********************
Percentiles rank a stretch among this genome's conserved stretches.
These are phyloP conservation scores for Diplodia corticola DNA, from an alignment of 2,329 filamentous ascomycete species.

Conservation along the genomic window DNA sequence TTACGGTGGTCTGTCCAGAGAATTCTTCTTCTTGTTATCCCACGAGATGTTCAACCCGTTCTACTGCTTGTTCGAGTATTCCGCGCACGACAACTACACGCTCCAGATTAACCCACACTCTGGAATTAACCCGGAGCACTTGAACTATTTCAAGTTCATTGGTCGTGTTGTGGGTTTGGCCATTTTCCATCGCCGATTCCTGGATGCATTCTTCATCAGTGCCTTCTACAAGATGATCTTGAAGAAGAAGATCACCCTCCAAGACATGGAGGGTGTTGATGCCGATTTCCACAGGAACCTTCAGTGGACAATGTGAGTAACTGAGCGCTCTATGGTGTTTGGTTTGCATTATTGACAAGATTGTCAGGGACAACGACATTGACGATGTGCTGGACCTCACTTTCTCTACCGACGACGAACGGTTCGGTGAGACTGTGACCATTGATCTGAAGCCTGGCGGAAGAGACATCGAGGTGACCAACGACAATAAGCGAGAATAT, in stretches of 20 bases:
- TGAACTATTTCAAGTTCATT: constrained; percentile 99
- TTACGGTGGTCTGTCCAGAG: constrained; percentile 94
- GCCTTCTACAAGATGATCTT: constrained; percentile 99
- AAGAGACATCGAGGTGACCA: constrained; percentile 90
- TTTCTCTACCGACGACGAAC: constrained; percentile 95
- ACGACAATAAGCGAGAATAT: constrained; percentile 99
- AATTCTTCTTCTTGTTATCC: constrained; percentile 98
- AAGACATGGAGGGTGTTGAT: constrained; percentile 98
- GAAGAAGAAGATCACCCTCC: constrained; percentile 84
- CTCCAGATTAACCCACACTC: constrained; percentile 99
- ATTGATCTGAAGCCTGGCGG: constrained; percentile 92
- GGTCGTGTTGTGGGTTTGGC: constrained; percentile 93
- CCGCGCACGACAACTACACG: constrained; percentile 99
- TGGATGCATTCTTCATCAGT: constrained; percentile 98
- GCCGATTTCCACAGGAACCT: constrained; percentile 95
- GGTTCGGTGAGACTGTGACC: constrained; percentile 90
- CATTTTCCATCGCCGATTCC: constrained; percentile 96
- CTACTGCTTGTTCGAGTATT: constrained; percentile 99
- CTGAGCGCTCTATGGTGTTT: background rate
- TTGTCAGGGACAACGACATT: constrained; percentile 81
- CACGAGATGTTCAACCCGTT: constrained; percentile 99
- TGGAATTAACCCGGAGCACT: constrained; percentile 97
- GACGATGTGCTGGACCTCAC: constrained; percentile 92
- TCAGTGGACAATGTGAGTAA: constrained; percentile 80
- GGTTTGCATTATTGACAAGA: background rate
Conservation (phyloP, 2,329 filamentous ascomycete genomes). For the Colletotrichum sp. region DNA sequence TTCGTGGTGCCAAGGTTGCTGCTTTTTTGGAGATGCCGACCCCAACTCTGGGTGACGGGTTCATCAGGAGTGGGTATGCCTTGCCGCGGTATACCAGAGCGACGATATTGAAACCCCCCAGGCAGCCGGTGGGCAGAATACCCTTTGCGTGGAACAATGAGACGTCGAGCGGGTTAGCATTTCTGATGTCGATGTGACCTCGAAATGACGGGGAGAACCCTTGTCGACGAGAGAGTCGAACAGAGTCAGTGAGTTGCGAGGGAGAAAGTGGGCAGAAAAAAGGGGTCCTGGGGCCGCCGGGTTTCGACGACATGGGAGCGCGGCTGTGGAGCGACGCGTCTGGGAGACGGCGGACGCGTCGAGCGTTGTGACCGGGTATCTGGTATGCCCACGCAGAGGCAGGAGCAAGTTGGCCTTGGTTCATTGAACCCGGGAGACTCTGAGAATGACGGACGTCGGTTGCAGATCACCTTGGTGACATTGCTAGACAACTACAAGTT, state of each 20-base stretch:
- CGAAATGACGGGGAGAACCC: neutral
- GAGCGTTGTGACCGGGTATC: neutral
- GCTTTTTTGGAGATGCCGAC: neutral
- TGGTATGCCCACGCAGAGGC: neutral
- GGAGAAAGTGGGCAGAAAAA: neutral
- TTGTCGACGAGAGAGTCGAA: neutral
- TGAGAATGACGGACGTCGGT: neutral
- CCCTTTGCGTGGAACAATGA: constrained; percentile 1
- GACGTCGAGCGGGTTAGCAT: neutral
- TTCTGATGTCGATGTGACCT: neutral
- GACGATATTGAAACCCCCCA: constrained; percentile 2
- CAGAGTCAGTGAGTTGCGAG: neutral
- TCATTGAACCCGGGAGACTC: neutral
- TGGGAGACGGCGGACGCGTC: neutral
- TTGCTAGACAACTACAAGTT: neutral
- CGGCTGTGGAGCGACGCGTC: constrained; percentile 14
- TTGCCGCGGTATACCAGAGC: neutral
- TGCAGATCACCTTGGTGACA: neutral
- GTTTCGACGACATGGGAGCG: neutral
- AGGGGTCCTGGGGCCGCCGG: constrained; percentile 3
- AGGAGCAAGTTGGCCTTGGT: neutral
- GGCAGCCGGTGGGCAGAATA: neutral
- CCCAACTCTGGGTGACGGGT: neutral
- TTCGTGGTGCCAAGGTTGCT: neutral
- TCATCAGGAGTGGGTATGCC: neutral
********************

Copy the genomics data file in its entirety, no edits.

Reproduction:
Percentiles rank a stretch among this genome's conserved stretches.
These are phyloP conservation scores for Diplodia corticola DNA, from an alignment of 2,329 filamentous ascomycete species.

Conservation along the genomic window DNA sequence TTACGGTGGTCTGTCCAGAGAATTCTTCTTCTTGTTATCCCACGAGATGTTCAACCCGTTCTACTGCTTGTTCGAGTATTCCGCGCACGACAACTACACGCTCCAGATTAACCCACACTCTGGAATTAACCCGGAGCACTTGAACTATTTCAAGTTCATTGGTCGTGTTGTGGGTTTGGCCATTTTCCATCGCCGATTCCTGGATGCATTCTTCATCAGTGCCTTCTACAAGATGATCTTGAAGAAGAAGATCACCCTCCAAGACATGGAGGGTGTTGATGCCGATTTCCACAGGAACCTTCAGTGGACAATGTGAGTAACTGAGCGCTCTATGGTGTTTGGTTTGCATTATTGACAAGATTGTCAGGGACAACGACATTGACGATGTGCTGGACCTCACTTTCTCTACCGACGACGAACGGTTCGGTGAGACTGTGACCATTGATCTGAAGCCTGGCGGAAGAGACATCGAGGTGACCAACGACAATAAGCGAGAATAT, in stretches of 20 bases:
- TGAACTATTTCAAGTTCATT: constrained; percentile 99
- TTACGGTGGTCTGTCCAGAG: constrained; percentile 94
- GCCTTCTACAAGATGATCTT: constrained; percentile 99
- AAGAGACATCGAGGTGACCA: constrained; percentile 90
- TTTCTCTACCGACGACGAAC: constrained; percentile 95
- ACGACAATAAGCGAGAATAT: constrained; percentile 99
- AATTCTTCTTCTTGTTATCC: constrained; percentile 98
- AAGACATGGAGGGTGTTGAT: constrained; percentile 98
- GAAGAAGAAGATCACCCTCC: constrained; percentile 84
- CTCCAGATTAACCCACACTC: constrained; percentile 99
- ATTGATCTGAAGCCTGGCGG: constrained; percentile 92
- GGTCGTGTTGTGGGTTTGGC: constrained; percentile 93
- CCGCGCACGACAACTACACG: constrained; percentile 99
- TGGATGCATTCTTCATCAGT: constrained; percentile 98
- GCCGATTTCCACAGGAACCT: constrained; percentile 95
- GGTTCGGTGAGACTGTGACC: constrained; percentile 90
- CATTTTCCATCGCCGATTCC: constrained; percentile 96
- CTACTGCTTGTTCGAGTATT: constrained; percentile 99
- CTGAGCGCTCTATGGTGTTT: background rate
- TTGTCAGGGACAACGACATT: constrained; percentile 81
- CACGAGATGTTCAACCCGTT: constrained; percentile 99
- TGGAATTAACCCGGAGCACT: constrained; percentile 97
- GACGATGTGCTGGACCTCAC: constrained; percentile 92
- TCAGTGGACAATGTGAGTAA: constrained; percentile 80
- GGTTTGCATTATTGACAAGA: background rate
Conservation (phyloP, 2,329 filamentous ascomycete genomes). For the Colletotrichum sp. region DNA sequence TTCGTGGTGCCAAGGTTGCTGCTTTTTTGGAGATGCCGACCCCAACTCTGGGTGACGGGTTCATCAGGAGTGGGTATGCCTTGCCGCGGTATACCAGAGCGACGATATTGAAACCCCCCAGGCAGCCGGTGGGCAGAATACCCTTTGCGTGGAACAATGAGACGTCGAGCGGGTTAGCATTTCTGATGTCGATGTGACCTCGAAATGACGGGGAGAACCCTTGTCGACGAGAGAGTCGAACAGAGTCAGTGAGTTGCGAGGGAGAAAGTGGGCAGAAAAAAGGGGTCCTGGGGCCGCCGGGTTTCGACGACATGGGAGCGCGGCTGTGGAGCGACGCGTCTGGGAGACGGCGGACGCGTCGAGCGTTGTGACCGGGTATCTGGTATGCCCACGCAGAGGCAGGAGCAAGTTGGCCTTGGTTCATTGAACCCGGGAGACTCTGAGAATGACGGACGTCGGTTGCAGATCACCTTGGTGACATTGCTAGACAACTACAAGTT, state of each 20-base stretch:
- CGAAATGACGGGGAGAACCC: neutral
- GAGCGTTGTGACCGGGTATC: neutral
- GCTTTTTTGGAGATGCCGAC: neutral
- TGGTATGCCCACGCAGAGGC: neutral
- GGAGAAAGTGGGCAGAAAAA: neutral
- TTGTCGACGAGAGAGTCGAA: neutral
- TGAGAATGACGGACGTCGGT: neutral
- CCCTTTGCGTGGAACAATGA: constrained; percentile 1
- GACGTCGAGCGGGTTAGCAT: neutral
- TTCTGATGTCGATGTGACCT: neutral
- GACGATATTGAAACCCCCCA: constrained; percentile 2
- CAGAGTCAGTGAGTTGCGAG: neutral
- TCATTGAACCCGGGAGACTC: neutral
- TGGGAGACGGCGGACGCGTC: neutral
- TTGCTAGACAACTACAAGTT: neutral
- CGGCTGTGGAGCGACGCGTC: constrained; percentile 14
- TTGCCGCGGTATACCAGAGC: neutral
- TGCAGATCACCTTGGTGACA: neutral
- GTTTCGACGACATGGGAGCG: neutral
- AGGGGTCCTGGGGCCGCCGG: constrained; percentile 3
- AGGAGCAAGTTGGCCTTGGT: neutral
- GGCAGCCGGTGGGCAGAATA: neutral
- CCCAACTCTGGGTGACGGGT: neutral
- TTCGTGGTGCCAAGGTTGCT: neutral
- TCATCAGGAGTGGGTATGCC: neutral